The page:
Look at this spread from Huck, Book 1: All American, written by Mark Millar, with art by Fafael Albuquerque and colors by Dave McCaig (Image Comics). This is everything I love about comics and graphic novels. Sense the speed in the top left panel as the main character — Huck — begins to run, even though you can only see the blur of his feet.
The next panel should bring a grin to your face as you observe the grin on Huck’s face. At the bottom of the page, feel Huck’s passion as he runs faster than a bus, then leaps on top of it. Of course, you can’t see him land on the bus, because he’s out of the frame, but you can observe the surprise of the passengers as they “hear” him land above them. All of this happens in the “gutter” or blank space between panels, so your imagination willingly fills in the story.
On the right side of the spread, get to know Huck’s character as he winks at a little boy as he flies over the rooftops. Feel his joy as he flies onto a moving train. His head and hands intrude into the panels above him as he literally breaks out of any kind of mold or constraints. It’s pure visual ecstasy. I have nothing against dialogue, but this spread, with no words, tells so much of the story. But more than telling the story, the writer and artist let us “feel” the story.
This story has everything: suspense; comedy; romance; danger; violence; the finding and losing and finding again of family; and a genuinely likable hero that we all wish we had in our lives.
Huck is a young man who works at a gas station. For this he is mocked repeatedly throughout the story by people who don’t know Huck’s secret. His friends, the people in his little town, know the secret and they try very hard to keep the secret until an indiscreet and greedy neighbor sells Huck’s secret to the press. What’s the secret? Huck has a super power … drum roll please … is it super strength? super speed? ability to read minds? travel through dimensions? change shapes? No. And no. Nothing so mundane. Huck’s super power is … finding things.
Now, if Huck employs super strength or super speed or the ability to know what’s going on behind closed doors — which he does repeatedly — he employs them in the pursuit of lost things. A lost husband. A lost dog. A lost brother. A group of school girls kidnapped by terrorists in Nigeria. And finally, his own lost mother — this in the company of a super strong man who shows up claiming to be Huck’s brother. He sure knows a lot about Huck and his mother, so simple, kind Huck trusts him. On the trip across the country, Huck stops to tackle various emergencies: rescuing a child in a fire, rounding up escaped circus animals, and in an homage (wittingly or unwittingly) to old-school picture book Make Way for Ducklings by Robert McCloskey, stopping traffic to allow a waddle of ducklings to cross a busy street.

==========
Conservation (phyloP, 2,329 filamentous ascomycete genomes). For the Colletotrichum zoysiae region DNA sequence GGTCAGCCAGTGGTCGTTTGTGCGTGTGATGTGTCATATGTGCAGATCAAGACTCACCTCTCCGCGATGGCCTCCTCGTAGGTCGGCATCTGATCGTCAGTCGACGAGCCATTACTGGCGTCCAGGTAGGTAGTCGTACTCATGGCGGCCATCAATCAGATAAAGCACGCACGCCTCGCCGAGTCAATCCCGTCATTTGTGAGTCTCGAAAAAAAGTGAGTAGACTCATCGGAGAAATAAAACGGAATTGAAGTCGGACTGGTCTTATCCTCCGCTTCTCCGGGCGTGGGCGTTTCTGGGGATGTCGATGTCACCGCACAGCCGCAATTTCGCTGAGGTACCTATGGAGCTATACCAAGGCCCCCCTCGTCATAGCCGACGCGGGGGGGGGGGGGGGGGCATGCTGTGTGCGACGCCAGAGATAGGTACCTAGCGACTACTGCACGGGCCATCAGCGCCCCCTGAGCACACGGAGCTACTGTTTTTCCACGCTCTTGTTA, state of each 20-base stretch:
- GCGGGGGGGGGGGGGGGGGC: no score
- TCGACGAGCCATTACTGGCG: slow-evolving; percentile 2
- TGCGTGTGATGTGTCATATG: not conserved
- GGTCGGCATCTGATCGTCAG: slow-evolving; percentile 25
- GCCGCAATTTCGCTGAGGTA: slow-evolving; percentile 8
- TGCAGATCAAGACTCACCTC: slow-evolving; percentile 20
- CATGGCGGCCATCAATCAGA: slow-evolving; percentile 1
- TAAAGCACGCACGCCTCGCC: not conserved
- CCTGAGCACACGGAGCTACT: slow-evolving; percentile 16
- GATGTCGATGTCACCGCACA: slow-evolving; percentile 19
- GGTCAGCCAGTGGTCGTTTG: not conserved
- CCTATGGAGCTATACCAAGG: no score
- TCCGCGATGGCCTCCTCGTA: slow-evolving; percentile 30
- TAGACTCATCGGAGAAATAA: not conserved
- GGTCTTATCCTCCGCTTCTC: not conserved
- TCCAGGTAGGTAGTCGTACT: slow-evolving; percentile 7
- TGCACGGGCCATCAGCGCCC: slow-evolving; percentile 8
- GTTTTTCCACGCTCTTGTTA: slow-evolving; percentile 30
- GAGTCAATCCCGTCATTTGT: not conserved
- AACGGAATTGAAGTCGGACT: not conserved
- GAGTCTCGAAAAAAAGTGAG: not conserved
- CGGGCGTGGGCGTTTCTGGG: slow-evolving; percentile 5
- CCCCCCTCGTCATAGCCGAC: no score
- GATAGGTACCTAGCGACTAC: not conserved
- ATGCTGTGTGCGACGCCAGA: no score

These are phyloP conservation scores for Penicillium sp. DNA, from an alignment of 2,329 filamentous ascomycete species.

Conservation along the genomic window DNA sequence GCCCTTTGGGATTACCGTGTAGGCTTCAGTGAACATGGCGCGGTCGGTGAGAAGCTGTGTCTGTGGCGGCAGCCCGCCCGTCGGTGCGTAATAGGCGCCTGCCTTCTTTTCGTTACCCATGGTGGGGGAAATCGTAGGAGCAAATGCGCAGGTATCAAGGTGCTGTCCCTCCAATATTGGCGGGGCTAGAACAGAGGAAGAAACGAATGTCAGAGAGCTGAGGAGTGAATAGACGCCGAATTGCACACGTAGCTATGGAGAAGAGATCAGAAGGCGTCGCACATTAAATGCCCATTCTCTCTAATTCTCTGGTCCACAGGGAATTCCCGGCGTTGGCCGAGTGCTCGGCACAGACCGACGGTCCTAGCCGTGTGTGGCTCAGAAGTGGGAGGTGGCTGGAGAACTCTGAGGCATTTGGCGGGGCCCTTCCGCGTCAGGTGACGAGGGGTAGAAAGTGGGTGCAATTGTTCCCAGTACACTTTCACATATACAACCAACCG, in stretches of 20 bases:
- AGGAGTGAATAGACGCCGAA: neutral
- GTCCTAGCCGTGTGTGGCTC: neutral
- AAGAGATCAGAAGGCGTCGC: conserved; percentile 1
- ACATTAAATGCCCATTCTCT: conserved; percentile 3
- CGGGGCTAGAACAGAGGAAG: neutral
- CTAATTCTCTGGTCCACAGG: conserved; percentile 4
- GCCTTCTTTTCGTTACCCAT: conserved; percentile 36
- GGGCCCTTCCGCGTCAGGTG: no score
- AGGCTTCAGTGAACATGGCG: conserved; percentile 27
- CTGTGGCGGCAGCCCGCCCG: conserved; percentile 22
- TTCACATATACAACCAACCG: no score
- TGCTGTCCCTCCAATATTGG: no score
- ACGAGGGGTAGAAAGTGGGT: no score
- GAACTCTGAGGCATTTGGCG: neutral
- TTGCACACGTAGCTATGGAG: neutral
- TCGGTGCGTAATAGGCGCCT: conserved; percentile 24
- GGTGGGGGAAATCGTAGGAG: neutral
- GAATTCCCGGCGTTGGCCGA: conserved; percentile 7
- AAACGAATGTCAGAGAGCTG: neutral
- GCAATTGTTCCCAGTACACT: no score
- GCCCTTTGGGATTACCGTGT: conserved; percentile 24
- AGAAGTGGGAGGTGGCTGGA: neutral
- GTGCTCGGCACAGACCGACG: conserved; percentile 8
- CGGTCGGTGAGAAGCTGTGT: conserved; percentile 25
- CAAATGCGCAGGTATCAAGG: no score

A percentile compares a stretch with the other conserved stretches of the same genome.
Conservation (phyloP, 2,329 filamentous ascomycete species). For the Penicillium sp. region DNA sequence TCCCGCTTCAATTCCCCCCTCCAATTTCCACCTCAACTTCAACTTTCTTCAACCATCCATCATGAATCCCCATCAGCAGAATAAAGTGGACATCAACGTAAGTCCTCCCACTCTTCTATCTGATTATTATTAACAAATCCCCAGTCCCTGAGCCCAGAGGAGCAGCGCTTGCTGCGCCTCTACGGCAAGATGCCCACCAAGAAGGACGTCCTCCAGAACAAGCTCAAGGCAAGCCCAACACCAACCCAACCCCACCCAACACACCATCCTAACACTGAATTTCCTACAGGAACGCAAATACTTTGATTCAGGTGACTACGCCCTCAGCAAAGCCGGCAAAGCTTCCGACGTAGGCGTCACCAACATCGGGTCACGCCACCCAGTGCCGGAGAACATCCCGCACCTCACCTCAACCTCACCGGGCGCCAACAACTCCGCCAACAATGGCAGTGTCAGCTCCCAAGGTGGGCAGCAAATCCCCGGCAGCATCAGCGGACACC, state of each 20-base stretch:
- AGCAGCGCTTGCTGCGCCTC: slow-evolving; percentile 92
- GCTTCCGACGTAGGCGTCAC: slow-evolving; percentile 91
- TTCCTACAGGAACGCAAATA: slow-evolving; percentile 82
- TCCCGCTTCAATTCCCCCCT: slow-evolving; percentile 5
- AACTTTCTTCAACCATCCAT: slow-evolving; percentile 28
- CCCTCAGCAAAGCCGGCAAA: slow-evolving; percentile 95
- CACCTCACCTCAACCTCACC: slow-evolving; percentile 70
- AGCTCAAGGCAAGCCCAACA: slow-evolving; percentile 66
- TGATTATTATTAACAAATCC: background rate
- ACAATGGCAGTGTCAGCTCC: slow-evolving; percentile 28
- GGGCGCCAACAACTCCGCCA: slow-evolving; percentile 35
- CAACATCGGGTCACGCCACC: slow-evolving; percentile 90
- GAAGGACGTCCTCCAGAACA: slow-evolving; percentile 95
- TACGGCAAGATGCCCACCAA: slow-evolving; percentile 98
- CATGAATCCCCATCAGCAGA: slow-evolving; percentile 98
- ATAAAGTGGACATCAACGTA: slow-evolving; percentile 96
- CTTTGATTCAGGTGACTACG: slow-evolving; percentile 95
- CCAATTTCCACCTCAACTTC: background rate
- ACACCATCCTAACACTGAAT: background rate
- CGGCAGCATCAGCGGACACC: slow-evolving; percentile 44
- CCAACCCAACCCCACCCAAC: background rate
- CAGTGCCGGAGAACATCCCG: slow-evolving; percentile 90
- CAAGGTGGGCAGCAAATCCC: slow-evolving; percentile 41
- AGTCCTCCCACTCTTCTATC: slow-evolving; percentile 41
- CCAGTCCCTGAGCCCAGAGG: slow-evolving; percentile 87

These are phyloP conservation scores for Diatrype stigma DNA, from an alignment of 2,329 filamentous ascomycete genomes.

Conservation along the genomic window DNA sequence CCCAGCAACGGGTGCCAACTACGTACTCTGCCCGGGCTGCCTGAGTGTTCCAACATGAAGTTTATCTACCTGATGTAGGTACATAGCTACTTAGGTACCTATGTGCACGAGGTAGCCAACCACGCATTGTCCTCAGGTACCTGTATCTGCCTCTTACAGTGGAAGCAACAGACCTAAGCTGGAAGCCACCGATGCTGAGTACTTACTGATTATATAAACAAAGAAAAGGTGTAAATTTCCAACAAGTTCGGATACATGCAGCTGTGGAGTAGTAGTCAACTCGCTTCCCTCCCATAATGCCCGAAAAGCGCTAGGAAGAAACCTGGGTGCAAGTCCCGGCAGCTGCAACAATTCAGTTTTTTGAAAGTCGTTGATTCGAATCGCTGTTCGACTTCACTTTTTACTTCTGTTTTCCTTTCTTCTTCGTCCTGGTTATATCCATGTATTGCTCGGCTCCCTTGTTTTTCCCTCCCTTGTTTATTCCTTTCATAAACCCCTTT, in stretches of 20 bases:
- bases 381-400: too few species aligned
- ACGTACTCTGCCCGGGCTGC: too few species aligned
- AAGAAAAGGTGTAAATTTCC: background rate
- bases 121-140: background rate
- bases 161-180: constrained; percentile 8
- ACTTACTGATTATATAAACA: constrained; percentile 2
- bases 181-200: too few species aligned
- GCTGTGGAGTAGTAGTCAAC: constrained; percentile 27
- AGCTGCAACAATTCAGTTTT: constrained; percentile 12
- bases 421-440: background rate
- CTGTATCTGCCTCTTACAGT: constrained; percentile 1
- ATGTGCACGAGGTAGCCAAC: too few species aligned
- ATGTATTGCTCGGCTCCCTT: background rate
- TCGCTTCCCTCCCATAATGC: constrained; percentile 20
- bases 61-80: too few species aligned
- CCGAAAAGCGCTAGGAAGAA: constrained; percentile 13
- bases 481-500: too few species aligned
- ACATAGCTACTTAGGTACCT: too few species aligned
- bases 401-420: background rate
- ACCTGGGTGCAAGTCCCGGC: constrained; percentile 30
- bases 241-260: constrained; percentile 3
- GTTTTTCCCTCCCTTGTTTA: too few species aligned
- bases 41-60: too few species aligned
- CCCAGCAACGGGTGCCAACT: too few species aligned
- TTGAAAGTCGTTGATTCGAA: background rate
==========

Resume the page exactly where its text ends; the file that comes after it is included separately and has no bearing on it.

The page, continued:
When Huck finds his mother, he reveals his character by wondering if his mom will be ashamed that he works at a gas station. His new sibling assumes Huck that Mom will be proud of the man he has become. Little does Huck know his new “brother” is in the employ of a cranky Soviet-era scientist who has spent decades trying to find Huck’s mother. It turns out Huck’s mom has super powers of her own, which the old-school Soviet leaders tried to turn into an army of super soldiers during the Cold war between the U.S. and the U.S.S.R. In fear for her baby, Huck’s mom fled the Soviet Union and settled in the United States in the 1980s. To keep her baby safe, she left him on the steps of an orphanage, where Huck was raised by caregivers to do a good deed every day.
Needless to say, Huck and his mother are betrayed by the new “brother” and find themselves in a creepy science city left over from the Cold War. Can Huck and his mother team up to defeat Dr. Orlov and his human-looking robots?
I don’t want to give away the ending to the story — a series consisting of six issues from 2015 — but I will say that the conclusion is not only satisfying but heart-warming. Ew, I used the word heart-warming. Well, I don’t apologize: I love this story and hope Huck returns in future stories.
Before I quit, let me say how much I love the art in this book. Each frame is beautifully drawn and colored to reflect mood and setting. The action is movie-like in what it conveys to your mind, and the facial expressions tell stories outside the story. I want to leave you with one particularly satisfying page turn and story resolution. In the first page, he rescues a daughter who ran away and turned to a life of drugs. Her sleazy boyfriend objects and pulls out a gun. You turn the page to find out what’s going to happen, and the next page pays off big-time. The panel at the bottom of the page — with no borders — is like a music crescendo as we internally cheer for the hero. It’s exactly what we want in a graphic story.